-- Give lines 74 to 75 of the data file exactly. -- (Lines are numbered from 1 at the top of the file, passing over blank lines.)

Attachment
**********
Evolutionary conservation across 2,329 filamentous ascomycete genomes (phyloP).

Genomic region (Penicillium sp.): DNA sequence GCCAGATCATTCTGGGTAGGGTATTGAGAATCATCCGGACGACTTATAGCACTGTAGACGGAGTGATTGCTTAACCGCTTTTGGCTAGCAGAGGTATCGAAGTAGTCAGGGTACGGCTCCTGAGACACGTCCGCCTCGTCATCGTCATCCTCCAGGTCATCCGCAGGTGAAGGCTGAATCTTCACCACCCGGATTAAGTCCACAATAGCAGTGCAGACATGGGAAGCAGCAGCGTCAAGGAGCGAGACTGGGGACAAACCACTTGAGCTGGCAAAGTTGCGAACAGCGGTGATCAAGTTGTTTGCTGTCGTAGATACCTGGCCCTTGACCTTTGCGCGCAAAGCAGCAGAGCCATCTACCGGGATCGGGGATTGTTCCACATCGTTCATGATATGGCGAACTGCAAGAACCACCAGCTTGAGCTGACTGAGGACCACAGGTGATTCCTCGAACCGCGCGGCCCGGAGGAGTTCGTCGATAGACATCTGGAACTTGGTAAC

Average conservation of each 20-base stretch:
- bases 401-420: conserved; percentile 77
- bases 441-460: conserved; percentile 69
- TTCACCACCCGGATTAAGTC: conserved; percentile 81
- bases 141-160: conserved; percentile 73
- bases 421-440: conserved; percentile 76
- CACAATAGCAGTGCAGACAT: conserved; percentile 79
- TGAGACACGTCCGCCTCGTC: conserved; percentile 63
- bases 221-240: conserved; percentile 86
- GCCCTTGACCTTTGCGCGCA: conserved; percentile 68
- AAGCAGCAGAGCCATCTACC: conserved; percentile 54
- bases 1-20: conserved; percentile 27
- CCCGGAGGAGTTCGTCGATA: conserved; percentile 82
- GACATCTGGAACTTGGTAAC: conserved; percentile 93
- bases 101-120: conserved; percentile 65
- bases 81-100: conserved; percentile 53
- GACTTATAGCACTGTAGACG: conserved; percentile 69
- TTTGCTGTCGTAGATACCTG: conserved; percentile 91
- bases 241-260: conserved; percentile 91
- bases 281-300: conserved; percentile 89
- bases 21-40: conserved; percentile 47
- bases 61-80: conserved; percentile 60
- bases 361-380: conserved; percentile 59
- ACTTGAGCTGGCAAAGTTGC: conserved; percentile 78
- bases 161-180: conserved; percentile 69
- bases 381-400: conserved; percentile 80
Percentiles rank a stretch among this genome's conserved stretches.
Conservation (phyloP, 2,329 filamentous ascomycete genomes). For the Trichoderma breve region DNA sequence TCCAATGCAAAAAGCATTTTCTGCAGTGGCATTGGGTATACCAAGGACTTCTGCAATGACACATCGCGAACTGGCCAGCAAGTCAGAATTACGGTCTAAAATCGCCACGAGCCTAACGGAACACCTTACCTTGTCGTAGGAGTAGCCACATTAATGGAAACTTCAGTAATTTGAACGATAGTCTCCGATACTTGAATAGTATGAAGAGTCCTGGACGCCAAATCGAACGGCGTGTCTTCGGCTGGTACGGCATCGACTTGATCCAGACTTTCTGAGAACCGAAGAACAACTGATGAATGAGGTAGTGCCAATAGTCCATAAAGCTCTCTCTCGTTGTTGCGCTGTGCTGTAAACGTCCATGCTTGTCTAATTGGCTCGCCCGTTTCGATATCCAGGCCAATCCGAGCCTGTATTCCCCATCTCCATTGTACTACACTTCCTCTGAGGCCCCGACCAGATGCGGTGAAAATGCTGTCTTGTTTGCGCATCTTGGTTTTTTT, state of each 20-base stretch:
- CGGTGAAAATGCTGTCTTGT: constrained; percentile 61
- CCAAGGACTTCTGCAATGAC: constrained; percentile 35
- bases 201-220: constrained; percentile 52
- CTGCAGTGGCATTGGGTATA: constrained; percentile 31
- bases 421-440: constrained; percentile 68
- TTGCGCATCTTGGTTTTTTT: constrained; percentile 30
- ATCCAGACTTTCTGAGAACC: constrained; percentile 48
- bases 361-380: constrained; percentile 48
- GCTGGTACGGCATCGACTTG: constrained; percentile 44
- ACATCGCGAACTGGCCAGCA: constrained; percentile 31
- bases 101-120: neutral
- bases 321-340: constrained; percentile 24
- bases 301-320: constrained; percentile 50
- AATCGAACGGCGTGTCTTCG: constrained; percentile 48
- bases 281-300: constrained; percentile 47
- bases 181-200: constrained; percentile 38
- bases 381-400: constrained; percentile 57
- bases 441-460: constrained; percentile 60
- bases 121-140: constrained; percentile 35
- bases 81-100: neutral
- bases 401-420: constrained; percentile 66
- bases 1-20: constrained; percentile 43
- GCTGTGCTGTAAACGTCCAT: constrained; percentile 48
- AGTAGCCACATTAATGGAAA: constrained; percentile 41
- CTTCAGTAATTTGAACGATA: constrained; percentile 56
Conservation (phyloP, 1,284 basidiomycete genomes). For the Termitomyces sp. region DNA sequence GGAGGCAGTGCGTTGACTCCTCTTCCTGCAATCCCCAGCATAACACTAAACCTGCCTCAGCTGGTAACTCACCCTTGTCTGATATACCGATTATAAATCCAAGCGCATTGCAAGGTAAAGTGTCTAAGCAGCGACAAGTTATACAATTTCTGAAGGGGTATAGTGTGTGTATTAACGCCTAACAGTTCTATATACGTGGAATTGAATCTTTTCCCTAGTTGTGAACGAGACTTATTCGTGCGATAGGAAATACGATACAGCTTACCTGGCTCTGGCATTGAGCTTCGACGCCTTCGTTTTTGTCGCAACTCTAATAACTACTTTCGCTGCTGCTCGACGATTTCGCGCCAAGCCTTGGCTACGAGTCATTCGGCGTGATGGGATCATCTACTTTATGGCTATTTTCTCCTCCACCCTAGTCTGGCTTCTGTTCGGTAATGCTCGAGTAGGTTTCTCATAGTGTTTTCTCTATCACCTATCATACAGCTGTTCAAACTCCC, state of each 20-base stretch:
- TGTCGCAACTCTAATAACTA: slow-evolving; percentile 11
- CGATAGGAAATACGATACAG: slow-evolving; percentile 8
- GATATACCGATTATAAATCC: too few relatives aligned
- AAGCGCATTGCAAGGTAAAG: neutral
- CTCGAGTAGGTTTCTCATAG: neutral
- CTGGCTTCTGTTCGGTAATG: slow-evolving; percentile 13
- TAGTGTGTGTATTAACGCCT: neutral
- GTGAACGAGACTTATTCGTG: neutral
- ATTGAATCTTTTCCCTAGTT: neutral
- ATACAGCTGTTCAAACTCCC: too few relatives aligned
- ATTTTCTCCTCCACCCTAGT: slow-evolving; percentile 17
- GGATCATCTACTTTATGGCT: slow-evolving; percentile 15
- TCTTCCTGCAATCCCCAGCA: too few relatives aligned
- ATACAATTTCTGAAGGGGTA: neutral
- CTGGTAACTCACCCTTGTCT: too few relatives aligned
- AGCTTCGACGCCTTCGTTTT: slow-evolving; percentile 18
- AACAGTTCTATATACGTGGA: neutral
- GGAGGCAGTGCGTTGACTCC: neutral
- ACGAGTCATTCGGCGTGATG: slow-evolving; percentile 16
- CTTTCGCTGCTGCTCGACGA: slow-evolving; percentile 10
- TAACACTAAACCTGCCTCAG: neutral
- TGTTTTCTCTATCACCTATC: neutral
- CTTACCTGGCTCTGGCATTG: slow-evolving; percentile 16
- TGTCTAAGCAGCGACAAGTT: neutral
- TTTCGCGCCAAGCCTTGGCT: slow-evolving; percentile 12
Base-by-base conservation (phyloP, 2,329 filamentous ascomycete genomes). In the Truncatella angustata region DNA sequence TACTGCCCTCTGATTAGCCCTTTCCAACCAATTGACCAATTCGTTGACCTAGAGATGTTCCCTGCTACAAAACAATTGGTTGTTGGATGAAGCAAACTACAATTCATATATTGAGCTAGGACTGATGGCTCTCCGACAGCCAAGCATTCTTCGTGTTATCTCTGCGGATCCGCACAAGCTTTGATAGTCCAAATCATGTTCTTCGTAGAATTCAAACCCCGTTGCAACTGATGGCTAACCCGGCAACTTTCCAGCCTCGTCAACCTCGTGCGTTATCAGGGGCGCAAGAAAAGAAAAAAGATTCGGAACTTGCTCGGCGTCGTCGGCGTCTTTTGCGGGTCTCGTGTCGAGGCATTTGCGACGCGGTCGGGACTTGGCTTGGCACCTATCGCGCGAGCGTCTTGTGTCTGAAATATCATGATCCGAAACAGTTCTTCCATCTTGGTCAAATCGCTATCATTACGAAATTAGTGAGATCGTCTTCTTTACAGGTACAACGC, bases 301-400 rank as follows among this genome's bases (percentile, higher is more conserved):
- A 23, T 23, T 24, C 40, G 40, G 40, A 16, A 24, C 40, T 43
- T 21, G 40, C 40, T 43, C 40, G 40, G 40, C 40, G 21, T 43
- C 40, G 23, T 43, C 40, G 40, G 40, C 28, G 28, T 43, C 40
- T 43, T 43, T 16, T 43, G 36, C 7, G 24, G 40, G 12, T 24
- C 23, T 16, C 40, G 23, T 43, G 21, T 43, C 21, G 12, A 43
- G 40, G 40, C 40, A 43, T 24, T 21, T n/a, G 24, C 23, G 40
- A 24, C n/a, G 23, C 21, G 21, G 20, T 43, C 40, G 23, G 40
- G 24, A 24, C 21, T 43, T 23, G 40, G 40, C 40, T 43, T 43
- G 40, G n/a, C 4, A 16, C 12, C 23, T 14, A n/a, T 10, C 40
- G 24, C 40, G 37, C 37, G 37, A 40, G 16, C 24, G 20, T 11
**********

- GGAGGCAGTGCGTTGACTCC: neutral
- ACGAGTCATTCGGCGTGATG: slow-evolving; percentile 16